4. Make a complete list of all of your doctors, hospitals etc.

5. Request impairment rating or final narrative report letter from one of your treating doctors.

6. Obtain all Medical Bills.

7. Obtain all Medical Reports and records.

8. Mail or fax to your employer a LOST WAGES REQUEST LETTER. This asks your employer’s human resources department for:

1) your hourly wage at time of accident, and

2) how many hours were missed because of the accident.

9. Once you have received lost wages information from employer, calculate lost wages.

10. Check dates of service on ALL medical bills, prescriptions, reports, records, etc. Make sure bills are current and include all services to date.

11. Arrange medical bills in chronological order, keeping all of one doctor’s/clinic’s bills together, then list each doctor/clinic, and total expenses from that clinic, on MEDICAL SPECIALS SUMMARY in same order. Note: in injury cases, medical bills are known as “medical specials.”

12. Check for prescriptions. Add to MEDICAL SPECIALS SUMMARY.

13. Have any of the doctors predicted a specific need for future treatment? If so, add amounts to bottom of MEDICAL SPECIALS SUMMARY. (Place a copy of future medicals documentation in future medicals section of demand.)

14. Read medical records and reports to identify any problem areas. (In reading, if another doctor/clinic is mentioned check on it to see if there are more medical bills.

15. Organize medical records and reports in reverse chronological order.

16. If this is an uninsured/underinsured motorist case, gather information that is evidence of existence of an uninsured or underinsured motorist.

17. Obtain liability or jury verdict research. Note: if there is an issue as to liability it is helpful to enclose legal research that supports your position. This may be obtained from a law library.

18. Draft DEMAND LETTER. This is the cover letter for your brochure that summarizes all of the information.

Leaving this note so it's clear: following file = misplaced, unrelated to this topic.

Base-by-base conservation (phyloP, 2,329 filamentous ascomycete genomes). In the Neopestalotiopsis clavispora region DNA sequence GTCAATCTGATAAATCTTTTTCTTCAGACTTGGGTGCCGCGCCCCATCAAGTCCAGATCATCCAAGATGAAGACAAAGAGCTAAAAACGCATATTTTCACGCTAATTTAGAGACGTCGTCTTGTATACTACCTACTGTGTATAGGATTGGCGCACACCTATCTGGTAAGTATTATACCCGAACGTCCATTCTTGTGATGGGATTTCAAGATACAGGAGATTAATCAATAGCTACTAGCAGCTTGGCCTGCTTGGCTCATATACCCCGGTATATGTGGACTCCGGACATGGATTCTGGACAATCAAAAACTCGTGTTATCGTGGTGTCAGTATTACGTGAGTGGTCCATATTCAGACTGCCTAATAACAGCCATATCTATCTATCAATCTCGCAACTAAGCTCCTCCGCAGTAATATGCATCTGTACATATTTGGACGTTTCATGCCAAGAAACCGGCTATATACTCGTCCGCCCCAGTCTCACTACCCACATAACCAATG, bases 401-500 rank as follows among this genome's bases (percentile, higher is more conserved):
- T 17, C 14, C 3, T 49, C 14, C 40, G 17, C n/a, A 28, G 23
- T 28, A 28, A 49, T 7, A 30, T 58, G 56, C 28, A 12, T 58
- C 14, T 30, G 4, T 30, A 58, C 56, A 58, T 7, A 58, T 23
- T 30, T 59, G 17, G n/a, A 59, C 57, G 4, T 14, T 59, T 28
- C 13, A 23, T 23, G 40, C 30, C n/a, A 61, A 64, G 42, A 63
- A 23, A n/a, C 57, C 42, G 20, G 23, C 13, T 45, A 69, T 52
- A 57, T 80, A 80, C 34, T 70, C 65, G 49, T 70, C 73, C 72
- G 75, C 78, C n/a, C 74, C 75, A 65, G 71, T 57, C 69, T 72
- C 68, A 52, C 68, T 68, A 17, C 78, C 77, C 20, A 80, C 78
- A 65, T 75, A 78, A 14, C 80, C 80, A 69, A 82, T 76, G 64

19. Type DEMAND LETTER, MEDICAL SPECIALS SUMMARY, FUTURE MEDICALS SUMMARY, and LOST WAGES SUMMARIES.

20. Proofread DEMAND LETTER, MEDICAL SPECIALS SUMMARY, FUTURE MEDICALS SUMMARY, and LOST WAGES SUMMARY. Check date of accident on accident report against the date in letter.

21. Check verdict amounts in comparable verdicts with what is typed in demand letter.

22. Check spelling on medical terms, and on doctors’, clients’ and adjusters’ names.

23. Check to see that all dollar amounts and numbers are correct numbers.

24. Check all dollar …

1. Builder’s All Risk Insurance:

Usually during the contract negotiation stage, when it is as yet unclear as to which party will be accepting which liabilities, which party will be responsible for procuring the insurance and absorbing the deductibles, etc., both parties look more deeply into the breadth of available BAR coverage.

We can say that Builder’s Risk Insurance for the energy class of business provides coverage under three different forms:

  1. London Institute Builder’s Risk Clauses 1.6.88 (CL 351) – or American equivalent
  2. WELCAR form
  3. Custom forms tailor-made to specific risks or Owners or shipyards.

Is the protection provided under all BAR policies the same? No! For a comparison between wordings please contact a trusted insurance broker of your choice.

2. War Risks and Strikes, Riots, Civil Commotions (SRCC):

a. Institute War Clauses Builder’s Risks 1/6/88 (CL 349) –

Coverage incepts once the vessel is launched (or wet) and provides coverage for loss of or damage to the insured vessel / rig caused by: